What is it? A racing sim carrying the official MotoGP license.
Expect to pay $50/£40
Developer Milestone Interactive
Publisher Milestone Interactive
Reviewed on I7 9700K, RTX 2080 TI, 16GB RAM, Windows 10
Multiplayer? Up to 22 players
Link Official site (opens in new tab)
Are you new to motorcycle racing games? Well let me tell you this: MotoGP 21 is going to be really, really difficult. But what am I saying—maybe you're a perennial hundred-hour player in Milestone's long-running bike sim, with every braking zone from Losail turn one to Valencia's Adrian Campos corner memorised. Guess what: MotoGP 21 is still going to be really, really difficult.
This series has turned adamantly sim-wards since its move to Unreal Engine in 2018, but this year's release represents the most noticeable shift in difficulty and realism in years. In particular, changes to suspension and braking make themselves felt in every corner entry and apex, demanding a different approach than last year's game asked of you. And if you didn't play last year's game: oh boy. You're going to be spending some time in the tutorial. One which is pretty comprehensive this year, perhaps not by coincidence.
In fairly dry but informative lap sector challenges, you're introduced to the various assists and encouraged to try racing with and without them, before graduating to fiddlier aspects like manual electronics management, tyre wear, brake temps and overtaking without killing yourself, several other riders, and any number of spectators. I'm still working on that one myself.
But let's zoom out a bit, because being a modern licensed racing game, there are depths to plumb here that extend way beyond the MotoGP and its associated circuits. MotoGP 21's main offering is a career mode in which your custom rider graduates from Moto3 through Moto2 and finally to the big leagues—or just picks a ride in the fastest category as a rookie, your call.
In any event, you're given RPG-like levels of control over your team, earning upgrade points by ticking off objectives in practice sessions and then spending them on bike development. This time you're even assigning specific members of staff to each upgrade project based on their specialisms.
All that inter-team tweaking can be rewarding over the long term, particularly if you take MotoGP 21 up on its offer to run a completely new team from scratch (which also lets you design a custom livery in any number of sickening colour combinations). There's not enough here alone to prevent annualised release cadence fatigue, though. That's where the on-track changes come in. However good you were at MotoGP 20, you're going to have to completely revise your braking technique here, because the physics changes have a profound effect in those few hundred meters before the apex. It's controller-smashingly easy to apply too much front brake pressure and tip your weight too far forwards, ending up in either a stoppie or a lock-up that sends you sailing past the racing line.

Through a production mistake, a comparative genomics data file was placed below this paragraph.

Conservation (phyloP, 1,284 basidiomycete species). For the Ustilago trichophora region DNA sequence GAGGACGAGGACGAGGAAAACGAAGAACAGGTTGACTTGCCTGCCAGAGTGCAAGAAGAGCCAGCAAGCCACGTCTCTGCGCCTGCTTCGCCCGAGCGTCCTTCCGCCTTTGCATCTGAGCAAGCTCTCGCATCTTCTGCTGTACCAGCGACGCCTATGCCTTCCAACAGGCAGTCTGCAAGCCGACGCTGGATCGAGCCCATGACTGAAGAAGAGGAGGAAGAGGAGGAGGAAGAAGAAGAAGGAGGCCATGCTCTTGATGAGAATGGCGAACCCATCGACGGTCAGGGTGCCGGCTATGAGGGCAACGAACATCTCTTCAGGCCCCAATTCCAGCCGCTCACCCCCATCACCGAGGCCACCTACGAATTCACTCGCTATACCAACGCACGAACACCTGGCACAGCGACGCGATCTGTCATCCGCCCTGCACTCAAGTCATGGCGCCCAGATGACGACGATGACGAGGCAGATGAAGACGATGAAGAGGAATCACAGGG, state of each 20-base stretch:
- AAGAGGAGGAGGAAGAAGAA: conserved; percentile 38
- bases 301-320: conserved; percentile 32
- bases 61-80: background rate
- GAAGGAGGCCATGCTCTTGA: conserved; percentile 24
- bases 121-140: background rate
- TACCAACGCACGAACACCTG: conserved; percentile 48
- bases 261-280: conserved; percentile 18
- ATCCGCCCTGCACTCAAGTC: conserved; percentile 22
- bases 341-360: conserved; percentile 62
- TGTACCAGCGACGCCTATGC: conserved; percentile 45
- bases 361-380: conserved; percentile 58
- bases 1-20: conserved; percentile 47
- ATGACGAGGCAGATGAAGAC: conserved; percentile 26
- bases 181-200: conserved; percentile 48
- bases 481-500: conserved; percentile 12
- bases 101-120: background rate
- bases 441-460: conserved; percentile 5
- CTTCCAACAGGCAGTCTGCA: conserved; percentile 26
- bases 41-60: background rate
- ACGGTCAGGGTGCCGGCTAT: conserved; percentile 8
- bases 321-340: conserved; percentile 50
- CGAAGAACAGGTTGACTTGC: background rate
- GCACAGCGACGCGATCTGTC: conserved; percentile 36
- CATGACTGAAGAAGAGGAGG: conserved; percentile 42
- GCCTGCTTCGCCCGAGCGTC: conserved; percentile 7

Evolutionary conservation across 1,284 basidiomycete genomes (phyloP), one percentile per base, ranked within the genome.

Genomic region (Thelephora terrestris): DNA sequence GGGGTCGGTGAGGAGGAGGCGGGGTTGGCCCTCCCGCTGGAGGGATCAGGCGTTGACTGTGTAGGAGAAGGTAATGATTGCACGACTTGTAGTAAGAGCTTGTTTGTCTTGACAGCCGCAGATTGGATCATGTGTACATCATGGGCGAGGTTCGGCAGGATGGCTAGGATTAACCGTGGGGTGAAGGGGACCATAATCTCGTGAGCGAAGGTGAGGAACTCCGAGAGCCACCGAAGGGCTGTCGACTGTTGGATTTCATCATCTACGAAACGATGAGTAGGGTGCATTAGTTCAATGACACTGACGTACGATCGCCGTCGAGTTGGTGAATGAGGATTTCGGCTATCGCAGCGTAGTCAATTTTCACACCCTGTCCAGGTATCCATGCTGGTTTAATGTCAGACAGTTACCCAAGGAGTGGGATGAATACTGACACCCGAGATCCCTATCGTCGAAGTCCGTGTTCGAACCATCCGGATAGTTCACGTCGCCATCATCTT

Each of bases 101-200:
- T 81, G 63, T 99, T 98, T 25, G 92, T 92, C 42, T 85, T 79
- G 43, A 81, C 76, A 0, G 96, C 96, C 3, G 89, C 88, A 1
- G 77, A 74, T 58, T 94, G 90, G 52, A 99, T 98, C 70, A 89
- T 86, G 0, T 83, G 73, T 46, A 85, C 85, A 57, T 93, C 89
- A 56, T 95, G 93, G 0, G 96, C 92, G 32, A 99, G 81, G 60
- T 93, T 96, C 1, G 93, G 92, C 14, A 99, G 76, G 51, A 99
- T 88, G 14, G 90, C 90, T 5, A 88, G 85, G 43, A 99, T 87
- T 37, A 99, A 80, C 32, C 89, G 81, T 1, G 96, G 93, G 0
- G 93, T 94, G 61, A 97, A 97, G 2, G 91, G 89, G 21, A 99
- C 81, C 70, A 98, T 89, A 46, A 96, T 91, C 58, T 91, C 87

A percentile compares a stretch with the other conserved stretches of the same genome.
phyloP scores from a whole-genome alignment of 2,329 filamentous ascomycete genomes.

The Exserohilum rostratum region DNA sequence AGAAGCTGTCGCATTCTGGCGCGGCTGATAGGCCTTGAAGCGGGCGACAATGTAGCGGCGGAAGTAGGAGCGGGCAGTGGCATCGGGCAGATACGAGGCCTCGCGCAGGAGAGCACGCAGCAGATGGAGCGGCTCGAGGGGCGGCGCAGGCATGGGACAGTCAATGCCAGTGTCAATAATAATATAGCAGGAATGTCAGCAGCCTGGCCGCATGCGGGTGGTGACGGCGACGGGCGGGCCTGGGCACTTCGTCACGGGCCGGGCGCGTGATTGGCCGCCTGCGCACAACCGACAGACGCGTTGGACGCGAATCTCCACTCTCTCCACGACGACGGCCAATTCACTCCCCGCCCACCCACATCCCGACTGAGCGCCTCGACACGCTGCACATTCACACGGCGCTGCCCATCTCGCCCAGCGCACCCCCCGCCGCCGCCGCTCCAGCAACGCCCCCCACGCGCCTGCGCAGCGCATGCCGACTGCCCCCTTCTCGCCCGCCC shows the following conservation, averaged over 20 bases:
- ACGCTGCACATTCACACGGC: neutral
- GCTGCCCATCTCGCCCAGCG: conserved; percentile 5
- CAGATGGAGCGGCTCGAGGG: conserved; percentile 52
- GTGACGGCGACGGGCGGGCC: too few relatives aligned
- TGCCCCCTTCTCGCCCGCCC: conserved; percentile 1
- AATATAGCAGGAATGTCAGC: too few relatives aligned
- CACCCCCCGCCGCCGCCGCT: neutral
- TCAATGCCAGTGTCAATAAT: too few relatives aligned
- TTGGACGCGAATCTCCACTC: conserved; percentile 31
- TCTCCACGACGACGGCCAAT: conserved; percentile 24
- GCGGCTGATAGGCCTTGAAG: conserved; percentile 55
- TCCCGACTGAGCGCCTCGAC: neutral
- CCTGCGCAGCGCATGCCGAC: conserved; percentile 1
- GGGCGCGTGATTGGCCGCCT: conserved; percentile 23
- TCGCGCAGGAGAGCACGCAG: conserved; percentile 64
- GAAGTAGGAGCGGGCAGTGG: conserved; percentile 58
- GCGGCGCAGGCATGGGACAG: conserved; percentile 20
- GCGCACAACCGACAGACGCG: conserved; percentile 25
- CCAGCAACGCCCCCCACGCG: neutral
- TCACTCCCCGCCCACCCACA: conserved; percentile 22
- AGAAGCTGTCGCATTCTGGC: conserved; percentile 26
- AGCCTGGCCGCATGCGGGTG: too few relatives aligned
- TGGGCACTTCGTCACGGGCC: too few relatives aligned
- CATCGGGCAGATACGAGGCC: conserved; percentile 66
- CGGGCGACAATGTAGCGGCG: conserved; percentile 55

The feeling and timing of shifting your rider's weight from one side of the bike to the other is slower, more precarious, and ultimately more believable now, too. And when those two new facets of the handling are combined, MotoGP 21 asks you to think one turn ahead, in a very real sense. On MotoGP bikes especially, which eat up ground like Mukbang streamers at a Yo Sushi, you need to set the angle and speed of your bike quite a few seconds before the corner looms large or you'll never get it leaned over and slowed down in time.
The frustration is real, then, but the rewards are plentiful. For anyone who cared about realism in the pre-Unreal Engine MotoGPs, the ability to constantly tweak your speed and trajectory with taps of the brake or throttle were an immersion killer. The last few games have been working up to a handling model which demands you pick a line and either stick with it or upset your bike, and this year Milestone, quite assertively, achieves it.
It's particularly enjoyable in Moto3, where the slower bikes lavish in a well-set line and your poor overstimulated brain gets a second to register that "hey, I've nailed this corner". As you progress to faster hardware, the corners are gone by the time you enter them, although MotoGP class braking zone battles are something to behold now. There's a lot of time to be made up on the AI with effective braking technique, so fortune favours those with a deft touch on the LT and A buttons (with the assists off, you control front and rear brakes independently).
But there's trouble in this paradise of two-wheeled poise and balletic gliding from apex to apex. That trouble takes its most noticeable form in the AI riders, who employ some very odd tactics including but not limited to: constantly wiggling very slightly from side to side on straights, crashing 90% of the time in a particular turn at Assen, and never, ever taking a long lap penalty. They also reset to the track straight after crashing, so if you have the new bike recovery mechanic enabled, you'll spend 10 seconds running your rider over to his bike and picking it back up while any other fallers are already three turns up the road.
Something's changed in the lighting, too, which makes this year's game appear flatter and duller than the last, while the tyre spray from wet races has a distracting flicker. Admittedly MotoGP 19 had some pretty gnarly whiteouts during sunny races, so it's nice to see those retina-destroying moments are gone, but in its quest for a more realistic look MotoGP 21's lightning sucks some life out of the environments.
You should buy MotoGP 21 anyway, though, if you have even a sliver of interest in the exploits of Quartararo, Mir, Vinales, Rossi and the gang. Its meaty career mode can hold you for months, and the uncompromising handling model holds a fascination all of its own.